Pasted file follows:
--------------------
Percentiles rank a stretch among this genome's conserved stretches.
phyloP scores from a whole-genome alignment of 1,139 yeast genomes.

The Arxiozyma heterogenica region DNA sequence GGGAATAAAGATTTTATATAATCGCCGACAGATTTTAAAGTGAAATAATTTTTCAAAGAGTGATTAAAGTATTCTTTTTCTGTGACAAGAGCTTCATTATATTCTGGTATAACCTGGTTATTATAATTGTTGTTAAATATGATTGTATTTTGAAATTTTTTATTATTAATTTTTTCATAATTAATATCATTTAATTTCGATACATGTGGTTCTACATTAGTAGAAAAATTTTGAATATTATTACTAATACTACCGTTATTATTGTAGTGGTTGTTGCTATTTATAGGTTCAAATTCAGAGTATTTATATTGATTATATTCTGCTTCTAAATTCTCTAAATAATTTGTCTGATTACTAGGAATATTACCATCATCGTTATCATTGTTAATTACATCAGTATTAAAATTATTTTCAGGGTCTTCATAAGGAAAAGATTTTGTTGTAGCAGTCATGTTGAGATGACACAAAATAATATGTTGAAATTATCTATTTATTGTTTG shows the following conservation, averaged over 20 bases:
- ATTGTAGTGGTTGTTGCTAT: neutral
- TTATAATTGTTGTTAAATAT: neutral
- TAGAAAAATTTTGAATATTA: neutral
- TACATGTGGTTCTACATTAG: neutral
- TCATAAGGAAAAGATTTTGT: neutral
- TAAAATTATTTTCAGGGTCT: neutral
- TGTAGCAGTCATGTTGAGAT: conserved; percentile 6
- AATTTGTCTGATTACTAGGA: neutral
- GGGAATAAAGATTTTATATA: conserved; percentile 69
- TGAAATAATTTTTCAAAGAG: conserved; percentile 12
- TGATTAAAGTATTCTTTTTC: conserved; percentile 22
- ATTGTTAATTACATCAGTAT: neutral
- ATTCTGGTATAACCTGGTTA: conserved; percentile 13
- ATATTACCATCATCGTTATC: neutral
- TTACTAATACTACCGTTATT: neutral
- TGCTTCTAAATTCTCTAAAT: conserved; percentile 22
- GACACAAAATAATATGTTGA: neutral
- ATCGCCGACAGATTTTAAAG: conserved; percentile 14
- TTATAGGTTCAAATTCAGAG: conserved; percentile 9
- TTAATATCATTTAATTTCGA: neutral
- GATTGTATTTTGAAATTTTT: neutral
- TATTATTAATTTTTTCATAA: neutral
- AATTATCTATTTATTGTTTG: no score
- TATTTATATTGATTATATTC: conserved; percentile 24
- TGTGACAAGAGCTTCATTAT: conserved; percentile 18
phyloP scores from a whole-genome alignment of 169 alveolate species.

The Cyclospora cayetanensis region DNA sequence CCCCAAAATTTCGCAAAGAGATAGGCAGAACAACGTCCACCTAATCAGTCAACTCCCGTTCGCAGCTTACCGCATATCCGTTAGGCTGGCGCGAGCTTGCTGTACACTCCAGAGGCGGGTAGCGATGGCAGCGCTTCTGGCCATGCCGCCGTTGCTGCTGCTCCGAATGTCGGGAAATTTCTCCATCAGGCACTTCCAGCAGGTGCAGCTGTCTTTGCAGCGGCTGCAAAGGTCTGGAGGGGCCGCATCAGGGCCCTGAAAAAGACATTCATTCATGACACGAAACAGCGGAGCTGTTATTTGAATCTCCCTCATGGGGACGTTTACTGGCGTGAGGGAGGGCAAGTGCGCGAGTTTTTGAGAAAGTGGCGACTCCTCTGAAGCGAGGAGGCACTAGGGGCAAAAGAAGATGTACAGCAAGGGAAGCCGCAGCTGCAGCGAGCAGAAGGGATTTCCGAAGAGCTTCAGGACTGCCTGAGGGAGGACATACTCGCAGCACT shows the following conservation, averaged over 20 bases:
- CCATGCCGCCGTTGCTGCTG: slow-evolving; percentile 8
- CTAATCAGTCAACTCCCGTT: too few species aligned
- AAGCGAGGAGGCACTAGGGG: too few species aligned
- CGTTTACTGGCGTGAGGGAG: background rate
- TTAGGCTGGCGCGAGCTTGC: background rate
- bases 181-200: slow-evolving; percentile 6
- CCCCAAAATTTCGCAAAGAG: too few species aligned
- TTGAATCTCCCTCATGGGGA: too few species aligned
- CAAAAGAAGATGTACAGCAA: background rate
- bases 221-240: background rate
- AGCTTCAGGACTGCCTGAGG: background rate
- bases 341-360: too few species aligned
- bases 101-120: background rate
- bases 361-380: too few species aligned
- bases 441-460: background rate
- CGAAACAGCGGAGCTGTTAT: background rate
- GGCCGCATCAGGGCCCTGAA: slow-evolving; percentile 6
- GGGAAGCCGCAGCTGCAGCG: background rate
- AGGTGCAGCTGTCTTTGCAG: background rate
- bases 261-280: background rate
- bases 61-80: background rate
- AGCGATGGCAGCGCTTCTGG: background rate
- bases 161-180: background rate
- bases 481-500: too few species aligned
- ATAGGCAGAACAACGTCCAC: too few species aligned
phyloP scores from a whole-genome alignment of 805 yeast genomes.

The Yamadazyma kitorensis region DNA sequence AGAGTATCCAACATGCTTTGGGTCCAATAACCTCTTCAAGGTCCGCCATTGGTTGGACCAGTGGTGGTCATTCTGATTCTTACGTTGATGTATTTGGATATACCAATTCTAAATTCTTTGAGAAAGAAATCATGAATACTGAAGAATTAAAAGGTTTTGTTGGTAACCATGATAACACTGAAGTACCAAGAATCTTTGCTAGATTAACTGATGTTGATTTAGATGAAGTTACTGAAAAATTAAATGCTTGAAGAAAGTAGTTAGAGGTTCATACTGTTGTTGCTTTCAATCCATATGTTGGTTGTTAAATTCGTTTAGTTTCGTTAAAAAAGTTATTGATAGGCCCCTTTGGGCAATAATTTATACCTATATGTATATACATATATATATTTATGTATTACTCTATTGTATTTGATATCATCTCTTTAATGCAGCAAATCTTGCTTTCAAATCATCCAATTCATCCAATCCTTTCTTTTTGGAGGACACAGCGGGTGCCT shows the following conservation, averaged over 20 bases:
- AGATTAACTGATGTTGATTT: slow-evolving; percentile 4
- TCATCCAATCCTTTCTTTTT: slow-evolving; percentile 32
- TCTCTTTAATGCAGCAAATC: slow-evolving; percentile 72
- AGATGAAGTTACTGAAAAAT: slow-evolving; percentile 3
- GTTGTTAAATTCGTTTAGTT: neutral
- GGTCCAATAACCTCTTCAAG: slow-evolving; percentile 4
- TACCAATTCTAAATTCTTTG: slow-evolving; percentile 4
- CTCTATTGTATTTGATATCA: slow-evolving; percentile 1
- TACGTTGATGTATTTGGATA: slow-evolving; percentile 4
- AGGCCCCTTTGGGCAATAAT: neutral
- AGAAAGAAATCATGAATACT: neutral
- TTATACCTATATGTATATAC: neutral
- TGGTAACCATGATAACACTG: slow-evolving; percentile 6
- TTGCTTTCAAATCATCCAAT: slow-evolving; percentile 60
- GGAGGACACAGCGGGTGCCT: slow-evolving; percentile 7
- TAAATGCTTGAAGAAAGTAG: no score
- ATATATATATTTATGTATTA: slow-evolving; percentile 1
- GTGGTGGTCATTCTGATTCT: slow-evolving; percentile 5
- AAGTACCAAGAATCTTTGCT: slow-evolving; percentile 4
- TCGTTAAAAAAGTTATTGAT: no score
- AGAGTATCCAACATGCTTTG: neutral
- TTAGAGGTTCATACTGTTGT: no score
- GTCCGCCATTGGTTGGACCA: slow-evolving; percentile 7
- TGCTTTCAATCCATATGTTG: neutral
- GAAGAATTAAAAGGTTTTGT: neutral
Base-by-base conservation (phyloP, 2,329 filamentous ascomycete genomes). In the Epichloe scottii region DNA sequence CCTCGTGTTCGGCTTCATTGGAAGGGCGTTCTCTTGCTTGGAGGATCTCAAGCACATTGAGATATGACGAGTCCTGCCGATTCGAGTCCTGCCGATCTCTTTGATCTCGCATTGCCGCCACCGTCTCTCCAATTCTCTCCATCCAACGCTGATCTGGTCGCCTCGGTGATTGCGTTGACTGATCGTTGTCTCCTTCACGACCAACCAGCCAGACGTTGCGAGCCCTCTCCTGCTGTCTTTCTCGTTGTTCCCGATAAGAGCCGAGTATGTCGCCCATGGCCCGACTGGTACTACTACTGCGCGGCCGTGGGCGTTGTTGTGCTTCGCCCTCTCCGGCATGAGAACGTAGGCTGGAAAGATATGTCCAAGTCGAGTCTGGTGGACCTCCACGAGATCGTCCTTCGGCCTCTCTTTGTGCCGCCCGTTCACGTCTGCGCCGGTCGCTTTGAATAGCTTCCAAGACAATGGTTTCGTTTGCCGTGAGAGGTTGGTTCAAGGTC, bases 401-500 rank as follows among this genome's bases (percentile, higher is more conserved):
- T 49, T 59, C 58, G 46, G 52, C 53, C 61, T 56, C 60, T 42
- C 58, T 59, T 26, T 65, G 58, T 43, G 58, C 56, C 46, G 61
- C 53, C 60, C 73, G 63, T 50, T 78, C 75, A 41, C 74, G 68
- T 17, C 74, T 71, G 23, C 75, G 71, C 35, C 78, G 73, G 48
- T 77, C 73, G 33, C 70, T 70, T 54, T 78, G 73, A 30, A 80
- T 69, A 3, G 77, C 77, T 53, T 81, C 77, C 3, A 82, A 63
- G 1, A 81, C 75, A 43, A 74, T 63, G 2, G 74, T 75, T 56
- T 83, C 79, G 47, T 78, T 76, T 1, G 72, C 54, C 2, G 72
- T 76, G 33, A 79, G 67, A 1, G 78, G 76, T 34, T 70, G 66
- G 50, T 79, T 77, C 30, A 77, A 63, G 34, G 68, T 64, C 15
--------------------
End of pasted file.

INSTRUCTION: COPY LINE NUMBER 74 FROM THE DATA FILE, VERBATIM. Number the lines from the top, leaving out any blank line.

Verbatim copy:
- ATATATATATTTATGTATTA: slow-evolving; percentile 1